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By Ashleylister @ashleylister
It seems I'm on lonely lane again this week. Maybe the theme - mistakes  - was an error in itself? It has signally failed to trigger the enthusiasm of my fellow bloggers. Their keyboards have remained silent, their energies and thoughts elsewhere - I hope they've been out enjoying some sunny days.
It must be my Protestant work ethic, but I can't let the week go by unblogged, so let's see what can be cranked out on topic this evening. It beats watching the horrendous Eurovision Song Contest! But first the disclaimer: I'm not going to dwell on any of my own errors (which are legion, by the way). Instead I'm going to write about fame and the great mistake of ever thinking it is a route worth pursuing...


Fame's Allegorical Highway

Many a soul has come to grief as a consequence of the pressures consequent upon being public property. Even if they craved the adulation in the first place, such 'stars' usually come to realize it doesn't guarantee their own happiness; on the contrary, such constant attention can endanger mental health and even life itself.
John Lennon, perhaps the most famous member of the most famous group of all time, may have looked forward to being 'toppermost of the poppermost' in pre-Beatlemania days but once success arrived all four Beatles realised they were on a dehumanising road-trip that nearly destroyed them as people. They may have helped set us free and provided us with some of the greatest music of the twentieth century but it came at enormous personal cost and for those on the inside it was anything but a magical mystery tour - and certainly one they would never choose to repeat.
Others weren't so lucky: Marilyn Monroe, Janis Joplin, Peter Green, John Belushi, Kurt Cobain, Heath Ledger, Amy Winehouse and many more I'm sure you can name.
So how does one achieve the recognition for one's art without the adulation and the madness that the fame-machine brings with it?
I believe a healthy anonymity is the answer. In the realm of great literature, Thomas Pynchon and J.D. Salinger have done pretty well as reclusive authors while in the world of contemporary music, The Coral have proved a point. When their debut album was nominated for the Mercury Music Awards they just refused to turn up! It hasn't done them any harm.
Now near-neighbours from just down the north-west coast on the Wirral, The Coral are by a long way my favourite post-millennial band.  I've rated half a dozen of their albums as 'best of the year' ever since that Mercury-nominated eponymous debut in 2002. (The others, for the record: 'Magic And Medicine' 2003, 'The Invisible Invasion' 2005, 'Roots & Echoes' 2007, 'Butterfly House' 2010 and 'The Distance Inbetween' 2015).
I visited lead-singer James Skelly to interview him for a music magazine a decade ago. He was living in an unassuming red-brick house on an unassuming terraced street in Hoylake and yet he had gold discs hanging on his living-room wall for every album The Coral had made to date (which was four at the time, including a number one record). It was one of my favorite interviews. We talked for a couple of hours about music, films, the industry, books, football and philosophy and he played me an acetate of some new songs the band was working on. Amongst other things he had this to say:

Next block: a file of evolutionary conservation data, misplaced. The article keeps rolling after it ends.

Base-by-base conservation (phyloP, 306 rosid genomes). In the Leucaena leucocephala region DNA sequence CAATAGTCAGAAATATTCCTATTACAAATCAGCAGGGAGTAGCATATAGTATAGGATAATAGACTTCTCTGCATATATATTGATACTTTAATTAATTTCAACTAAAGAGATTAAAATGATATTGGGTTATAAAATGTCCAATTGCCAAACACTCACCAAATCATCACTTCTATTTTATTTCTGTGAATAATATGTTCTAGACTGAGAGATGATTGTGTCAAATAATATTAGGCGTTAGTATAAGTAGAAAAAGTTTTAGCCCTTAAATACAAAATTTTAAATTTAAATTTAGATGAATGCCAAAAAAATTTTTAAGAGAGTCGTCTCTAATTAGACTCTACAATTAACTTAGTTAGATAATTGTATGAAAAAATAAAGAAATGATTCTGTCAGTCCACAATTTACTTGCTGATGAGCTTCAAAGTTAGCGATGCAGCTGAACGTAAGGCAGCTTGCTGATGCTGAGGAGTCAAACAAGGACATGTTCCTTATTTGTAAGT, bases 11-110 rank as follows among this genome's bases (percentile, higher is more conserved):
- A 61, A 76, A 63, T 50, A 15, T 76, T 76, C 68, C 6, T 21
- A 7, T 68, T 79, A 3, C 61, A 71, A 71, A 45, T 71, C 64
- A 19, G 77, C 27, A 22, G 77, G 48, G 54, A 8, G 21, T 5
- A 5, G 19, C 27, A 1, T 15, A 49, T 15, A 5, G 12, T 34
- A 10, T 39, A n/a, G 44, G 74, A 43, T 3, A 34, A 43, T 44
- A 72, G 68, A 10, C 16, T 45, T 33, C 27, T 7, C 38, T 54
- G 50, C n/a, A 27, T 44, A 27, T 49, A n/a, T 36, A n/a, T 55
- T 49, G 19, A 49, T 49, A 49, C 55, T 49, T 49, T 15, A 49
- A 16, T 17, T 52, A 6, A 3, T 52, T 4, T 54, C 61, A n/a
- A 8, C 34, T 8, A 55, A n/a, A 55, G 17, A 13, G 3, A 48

"Anonymity, yeah. There's builders who are more famous round here than we are. Some of the really good plumbers round Hoylake are like Johnny Depp. It's the Hollywood of the building trade!
I love music and I'm looking for new stuff all the time. You're either a geek or you're a lazy twat, it's one or the other. I think I'd rather be a geek - better than ending up in London on a round of coke parties. We've visited London and that's okay, but once you're on that trip, you've lost it.
We've got a permanent practice room up in the industrial estate in Hoylake. We live for the music, you know what I mean? What else is the point of being in a band?"
Okay, one mistake: I had meant to take a book of poems written by Nick Power (The Coral's keyboard player) to the Dead Good Poets' open mic night yesterday, intending to read a few of them. I'd chosen the ones I was going to read and had stuck those little coloured tabs onto the appropriate pages only to leave the book behind on my over-cluttered dining-table. I'll make amends by reproducing two of them here. I am intending to produce something original on topic, Moths To The Fame, but it's a long way from ready, so in the meantime I hope you will find something to like in these two poems by Nick Power, from his 2017 collection 'Caravan'.
The first simply and beautifully observes that moment (which I'm sure we've all experienced) when we're not sure if we've made a mistake or not:
Morning Eyes
Your black eyes
in the morning
marble eyes
ancient granite eyes
doll eyes
of a doll
for three seconds or so
you are not entirely
if it's me
      Nick Power, 2017
The second, which seems very much in the spirit of the Merseybeat poets (Henri, McGough and Patten), acts as a potent reminder that love - although it is not all you need - remains the most powerful foil against the darkness:
And No Light Shall Falter
I will make you a pallet-bed
cardboard and eiderdown
for your return
I will allay joint pain with diazepam
scored from a man in a clamping yard
I will lurk about the hospital until
you are released
when you are free
I will run between the gables of every building
illuminating them with fire
part rainclouds with roped
to let the new sun through
I will bring a thousand beams to your dulled eyes
and no light shall falter
and no light shall falter
   Nick Power, 2017
Thanks for reading. I wish you all a splendid week, ;-) Email ThisBlogThis!Share to TwitterShare to Facebook


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